A huge part of Cambodia’s more recent history focusses on the emergence of Communist forces known as the Khmer Rouge. Formed as an offset of the Vietnam People’s Army, the Khmer Rouge ruled the country from 1975-79, following its establishment only a few years earlier in 1968. Their ideology centred largely around an amalgamation of Marxist theology, extreme Khmer nationalism and xenophobia.
During the Vietnam War, the Khmer Rouge was allied against anti-Communist forces in its surrounding countries, such as the Viet Cong and the Pathet Lao.
Their time in charge was not a successful period. The social policy insisted on self-subsistence, leading to thousands of deaths due to famine and disease and even more through their orchestration of torture and murder – now recognised as the Cambodian Genocide.
Although the country remains Communist, the Khmer Rouge were removed from power only four years after their instatement. Replaced by a far more moderate government, the country has since prospered and the Khmer Rouge organisation itself was dissolved by leader Pol Pot in 1996 following a peace treaty.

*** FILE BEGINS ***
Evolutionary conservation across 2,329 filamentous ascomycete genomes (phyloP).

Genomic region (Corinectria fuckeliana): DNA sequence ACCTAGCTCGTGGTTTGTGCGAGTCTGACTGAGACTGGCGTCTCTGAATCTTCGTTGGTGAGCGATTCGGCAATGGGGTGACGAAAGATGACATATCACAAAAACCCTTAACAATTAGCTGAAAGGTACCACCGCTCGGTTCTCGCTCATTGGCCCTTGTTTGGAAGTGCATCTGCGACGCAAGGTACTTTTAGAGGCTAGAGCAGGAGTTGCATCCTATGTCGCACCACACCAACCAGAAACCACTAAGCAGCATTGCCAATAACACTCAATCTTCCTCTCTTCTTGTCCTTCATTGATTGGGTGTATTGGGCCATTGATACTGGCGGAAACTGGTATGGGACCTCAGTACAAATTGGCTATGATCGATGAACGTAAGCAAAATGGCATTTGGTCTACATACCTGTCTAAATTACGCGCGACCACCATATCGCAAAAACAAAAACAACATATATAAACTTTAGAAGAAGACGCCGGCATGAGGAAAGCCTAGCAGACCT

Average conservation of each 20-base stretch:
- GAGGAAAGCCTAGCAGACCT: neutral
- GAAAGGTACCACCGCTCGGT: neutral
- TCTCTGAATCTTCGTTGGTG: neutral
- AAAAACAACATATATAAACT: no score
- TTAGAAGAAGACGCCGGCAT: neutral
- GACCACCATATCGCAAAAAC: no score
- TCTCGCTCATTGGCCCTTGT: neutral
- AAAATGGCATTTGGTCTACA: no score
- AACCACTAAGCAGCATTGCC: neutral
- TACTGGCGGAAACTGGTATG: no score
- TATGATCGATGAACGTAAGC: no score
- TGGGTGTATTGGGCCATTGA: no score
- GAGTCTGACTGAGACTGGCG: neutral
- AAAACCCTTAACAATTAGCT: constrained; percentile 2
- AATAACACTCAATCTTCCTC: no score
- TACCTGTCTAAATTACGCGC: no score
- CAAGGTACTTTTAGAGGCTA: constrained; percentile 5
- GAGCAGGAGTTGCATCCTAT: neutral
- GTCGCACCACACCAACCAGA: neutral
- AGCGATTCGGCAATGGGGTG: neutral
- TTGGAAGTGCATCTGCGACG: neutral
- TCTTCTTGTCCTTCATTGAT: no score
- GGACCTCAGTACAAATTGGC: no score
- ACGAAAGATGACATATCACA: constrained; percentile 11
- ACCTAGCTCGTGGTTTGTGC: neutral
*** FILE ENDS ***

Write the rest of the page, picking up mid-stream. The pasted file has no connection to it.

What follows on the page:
To learn more about the Khmer Rouge and their cruel four year reign over Cambodia, we would recommend visiting the Tuol Sleng Genocide Museum, located in the Phnom Penh, the capital of Cambodia. Known as ‘S-21’, around 30, 000 prisoners were held at the site which has now become a museum that displays the original photography of the torture and mass murder that occurred inside. Although this is an excursion that is certainly not for the faint hearted, this horrible period is one that needs to be remembered – we would strongly recommend a visit to the museum if you are interested in Cambodian history.